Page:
College Cousins: Bucknell and Colgate

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This month we take a look at Bucknell University (in Lewisburg, Pennsylvania) and Colgate University (in Hamilton, New York). Both have been around for quite a while – Colgate since 1819 and Bucknell, a relative upstart, since 1846. Both institutions have had ample opportunity to work out how to offer the best they have to their students, and it shows. These are two small but very impressive universities.

One of the key advantages of attending a small institution is the opportunity for greater interaction with professors – and having those opportunities from day one. Both Bucknell and Colgate offer this advantage. Each has a student-to-faculty ratio of 9:1, so small class sizes are the norm, which invites lively discussion that can push the boundaries of academic exploration. No worries here either about receiving an education at the hands of teaching assistants. At Bucknell, 97% of faculty have a Ph.D. (or the highest degree offered in their field), and the corresponding figure at Colgate is 99%.

Most students are well satisfied with the choices available for areas of study. Colgate offers 56 majors and about 50 minors while Bucknell offers 60 majors and that many minors. About 25% of Bucknell’s students choose to double major. Somewhat unusual for schools of this size is that both Colgate and Bucknell offer degree options for aspiring engineers. Colgate’s approach is collaborative and takes the form of a 3-2 plan – three years at Colgate coupled with two years of engineering courses at one of three institutions (Columbia University, Rensselaer Polytechnic Institute, or Washington University at St. Louis). Bucknell’s on-campus curriculum includes programs in eight of the engineering disciplines and also includes three five-year dual degree programs. 

At their core, however, both of these institutions are devoted to the liberal arts and put a premium on a general liberal arts education. Colgate requires students to earn credits in core courses in addition to two courses each in three areas of inquiry, and each of Bucknell’s three colleges (Liberal Arts, Engineering, and Management) have general education requirements. Of course, these requirements are in addition to requirements for the specific majors that students select.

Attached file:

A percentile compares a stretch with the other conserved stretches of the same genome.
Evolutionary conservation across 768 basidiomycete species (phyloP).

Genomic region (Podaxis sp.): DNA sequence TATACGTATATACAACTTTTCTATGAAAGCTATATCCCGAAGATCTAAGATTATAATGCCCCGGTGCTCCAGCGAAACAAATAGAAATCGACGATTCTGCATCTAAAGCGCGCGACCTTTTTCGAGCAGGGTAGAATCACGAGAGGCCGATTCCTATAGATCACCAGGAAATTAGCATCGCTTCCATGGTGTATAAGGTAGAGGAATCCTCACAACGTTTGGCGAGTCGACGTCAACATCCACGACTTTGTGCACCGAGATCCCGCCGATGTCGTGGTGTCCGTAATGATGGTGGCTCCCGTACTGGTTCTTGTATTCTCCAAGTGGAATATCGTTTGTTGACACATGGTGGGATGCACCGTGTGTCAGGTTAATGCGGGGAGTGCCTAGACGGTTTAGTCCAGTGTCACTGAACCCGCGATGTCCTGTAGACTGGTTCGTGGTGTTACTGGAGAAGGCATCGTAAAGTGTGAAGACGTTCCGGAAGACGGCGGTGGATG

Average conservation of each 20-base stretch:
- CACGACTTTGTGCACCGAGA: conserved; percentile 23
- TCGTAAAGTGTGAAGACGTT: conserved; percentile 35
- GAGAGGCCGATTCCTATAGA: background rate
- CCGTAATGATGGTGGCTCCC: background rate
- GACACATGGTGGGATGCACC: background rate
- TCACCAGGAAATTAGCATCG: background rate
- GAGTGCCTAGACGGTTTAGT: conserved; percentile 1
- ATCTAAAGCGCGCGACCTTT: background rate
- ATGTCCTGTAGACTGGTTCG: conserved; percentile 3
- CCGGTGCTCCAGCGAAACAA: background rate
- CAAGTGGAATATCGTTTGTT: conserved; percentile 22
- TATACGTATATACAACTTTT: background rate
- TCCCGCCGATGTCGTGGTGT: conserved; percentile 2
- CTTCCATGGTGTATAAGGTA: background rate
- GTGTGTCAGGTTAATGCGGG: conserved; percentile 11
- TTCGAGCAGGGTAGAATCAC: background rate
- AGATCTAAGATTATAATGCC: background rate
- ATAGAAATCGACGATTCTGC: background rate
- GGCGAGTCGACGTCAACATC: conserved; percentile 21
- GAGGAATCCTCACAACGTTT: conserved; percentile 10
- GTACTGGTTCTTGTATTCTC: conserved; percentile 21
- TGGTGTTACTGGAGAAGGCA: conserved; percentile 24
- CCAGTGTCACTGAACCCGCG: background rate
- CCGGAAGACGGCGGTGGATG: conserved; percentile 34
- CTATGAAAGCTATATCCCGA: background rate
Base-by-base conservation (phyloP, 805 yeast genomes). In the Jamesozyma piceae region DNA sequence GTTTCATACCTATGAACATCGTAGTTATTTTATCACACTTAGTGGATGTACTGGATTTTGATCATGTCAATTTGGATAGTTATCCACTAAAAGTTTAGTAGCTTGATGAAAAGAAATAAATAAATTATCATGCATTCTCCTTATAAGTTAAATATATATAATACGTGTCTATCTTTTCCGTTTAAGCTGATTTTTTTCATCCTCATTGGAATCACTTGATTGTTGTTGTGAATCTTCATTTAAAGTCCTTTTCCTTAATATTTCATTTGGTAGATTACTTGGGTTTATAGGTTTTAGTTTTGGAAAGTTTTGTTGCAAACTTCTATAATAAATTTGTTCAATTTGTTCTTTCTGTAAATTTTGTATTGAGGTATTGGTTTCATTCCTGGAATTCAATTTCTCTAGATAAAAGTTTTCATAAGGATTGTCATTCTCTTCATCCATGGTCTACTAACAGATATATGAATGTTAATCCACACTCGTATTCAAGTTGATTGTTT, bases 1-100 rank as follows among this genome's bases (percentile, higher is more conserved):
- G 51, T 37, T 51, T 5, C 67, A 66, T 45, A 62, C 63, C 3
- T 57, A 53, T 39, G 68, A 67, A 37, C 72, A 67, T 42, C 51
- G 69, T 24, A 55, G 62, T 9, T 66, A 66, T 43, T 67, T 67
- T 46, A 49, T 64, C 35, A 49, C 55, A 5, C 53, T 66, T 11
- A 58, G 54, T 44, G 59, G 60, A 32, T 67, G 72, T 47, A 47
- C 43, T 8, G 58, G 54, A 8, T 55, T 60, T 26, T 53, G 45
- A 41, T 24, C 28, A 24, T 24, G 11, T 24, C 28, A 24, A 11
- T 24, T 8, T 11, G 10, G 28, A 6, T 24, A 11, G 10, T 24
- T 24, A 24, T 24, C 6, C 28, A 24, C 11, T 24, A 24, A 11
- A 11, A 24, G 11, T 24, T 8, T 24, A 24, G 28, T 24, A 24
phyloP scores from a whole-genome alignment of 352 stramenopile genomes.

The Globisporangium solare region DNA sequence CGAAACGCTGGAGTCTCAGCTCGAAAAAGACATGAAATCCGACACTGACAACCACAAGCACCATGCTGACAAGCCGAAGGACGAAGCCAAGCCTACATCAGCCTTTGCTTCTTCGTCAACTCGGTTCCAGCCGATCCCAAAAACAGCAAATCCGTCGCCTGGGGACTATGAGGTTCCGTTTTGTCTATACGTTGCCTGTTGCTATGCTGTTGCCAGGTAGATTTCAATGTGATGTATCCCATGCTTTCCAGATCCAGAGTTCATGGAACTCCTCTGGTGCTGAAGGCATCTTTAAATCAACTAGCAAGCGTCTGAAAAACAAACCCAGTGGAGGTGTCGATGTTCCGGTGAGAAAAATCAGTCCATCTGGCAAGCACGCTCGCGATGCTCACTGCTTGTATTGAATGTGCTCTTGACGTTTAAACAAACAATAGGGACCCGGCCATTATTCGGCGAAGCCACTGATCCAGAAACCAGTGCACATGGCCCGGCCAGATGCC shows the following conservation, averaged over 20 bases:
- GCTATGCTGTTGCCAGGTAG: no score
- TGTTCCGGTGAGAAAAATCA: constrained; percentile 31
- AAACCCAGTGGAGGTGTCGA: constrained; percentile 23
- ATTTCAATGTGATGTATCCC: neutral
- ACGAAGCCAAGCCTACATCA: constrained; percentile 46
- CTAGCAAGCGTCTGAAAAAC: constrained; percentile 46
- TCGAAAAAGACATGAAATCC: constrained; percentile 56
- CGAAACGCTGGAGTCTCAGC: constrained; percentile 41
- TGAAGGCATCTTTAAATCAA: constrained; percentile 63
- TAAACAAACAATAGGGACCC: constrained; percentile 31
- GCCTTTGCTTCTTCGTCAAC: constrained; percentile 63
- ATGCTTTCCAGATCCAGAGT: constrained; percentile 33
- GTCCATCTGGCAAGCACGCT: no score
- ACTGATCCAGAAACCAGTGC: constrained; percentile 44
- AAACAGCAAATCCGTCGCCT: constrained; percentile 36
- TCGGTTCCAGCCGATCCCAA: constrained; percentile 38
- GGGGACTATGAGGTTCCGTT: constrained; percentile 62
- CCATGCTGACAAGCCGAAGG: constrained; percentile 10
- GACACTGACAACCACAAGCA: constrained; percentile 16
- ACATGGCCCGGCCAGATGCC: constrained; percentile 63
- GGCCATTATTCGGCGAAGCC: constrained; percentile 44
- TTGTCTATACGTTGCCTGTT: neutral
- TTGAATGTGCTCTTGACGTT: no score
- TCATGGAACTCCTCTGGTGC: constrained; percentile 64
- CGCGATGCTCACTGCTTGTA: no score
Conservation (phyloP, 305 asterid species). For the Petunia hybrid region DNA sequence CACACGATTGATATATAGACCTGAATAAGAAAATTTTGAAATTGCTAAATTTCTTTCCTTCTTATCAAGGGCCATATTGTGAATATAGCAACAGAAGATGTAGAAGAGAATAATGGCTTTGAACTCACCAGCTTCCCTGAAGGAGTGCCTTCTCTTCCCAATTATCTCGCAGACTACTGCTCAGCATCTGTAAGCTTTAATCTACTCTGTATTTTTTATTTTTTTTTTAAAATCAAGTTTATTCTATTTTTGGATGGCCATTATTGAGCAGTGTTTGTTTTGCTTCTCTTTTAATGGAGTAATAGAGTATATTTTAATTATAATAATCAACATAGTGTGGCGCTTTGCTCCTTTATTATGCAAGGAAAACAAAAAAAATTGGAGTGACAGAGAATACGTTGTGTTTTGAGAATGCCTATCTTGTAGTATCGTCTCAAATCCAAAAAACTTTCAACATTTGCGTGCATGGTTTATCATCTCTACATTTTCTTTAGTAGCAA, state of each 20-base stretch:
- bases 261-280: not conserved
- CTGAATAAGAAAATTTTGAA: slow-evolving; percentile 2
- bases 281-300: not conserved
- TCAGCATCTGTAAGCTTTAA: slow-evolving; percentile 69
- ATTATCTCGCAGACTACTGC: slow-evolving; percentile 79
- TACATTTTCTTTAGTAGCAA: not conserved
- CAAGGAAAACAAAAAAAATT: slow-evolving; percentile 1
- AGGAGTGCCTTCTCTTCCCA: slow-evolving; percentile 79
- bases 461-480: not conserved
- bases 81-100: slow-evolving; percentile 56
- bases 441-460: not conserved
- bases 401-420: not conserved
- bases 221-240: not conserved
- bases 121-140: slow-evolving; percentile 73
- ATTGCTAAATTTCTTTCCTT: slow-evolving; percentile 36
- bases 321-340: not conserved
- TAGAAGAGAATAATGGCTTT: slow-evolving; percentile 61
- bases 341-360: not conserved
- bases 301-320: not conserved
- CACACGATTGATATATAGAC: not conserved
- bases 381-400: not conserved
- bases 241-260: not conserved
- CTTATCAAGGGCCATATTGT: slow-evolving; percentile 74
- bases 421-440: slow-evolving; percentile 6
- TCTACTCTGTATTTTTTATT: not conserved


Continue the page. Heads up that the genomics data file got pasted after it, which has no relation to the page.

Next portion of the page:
These two schools have diversity not only in academics but in their student bodies. At Bucknell, students represent 31 states plus the District of Columbia, as well as 49 countries. In all, about 6% of students hail from abroad, and 7% hold dual citizenship. Colgate is represented by 16% of those two groups combined as a result of receiving applications from all 50 states (plus D.C.) in addition to 133 countries. Both universities report over 20% of U.S. students identifying themselves as students of color. 

Both of these small universities are members of NCAA Division 1 Patriot League (a conference of mostly private institutions in the northeast), and both offer an impressive array of athletic teams. Colgate offers 25 Division I athletic teams and Bucknell’s roster includes more than 40 men’s, women’s, and coeducational sports. More significant in the long run, however, is that both schools have very high student-athlete graduation rates (95% and higher). 

The challenge for these small universities (Bucknell with 3,600 undergrads and Colgate with about 3,000) is to retain the advantages of a small size institution while also offering the opportunities associated with the word “university,” but these two schools seem to cover all the bases and then some. 

Both have frats and sororities.

Both have study abroad programs.

Both have programs for undergrads to work with faculty on important research initiatives.

If a small university would seem to be a good fit for you, then Bucknell and Colgate are two that you will definitely want to consider.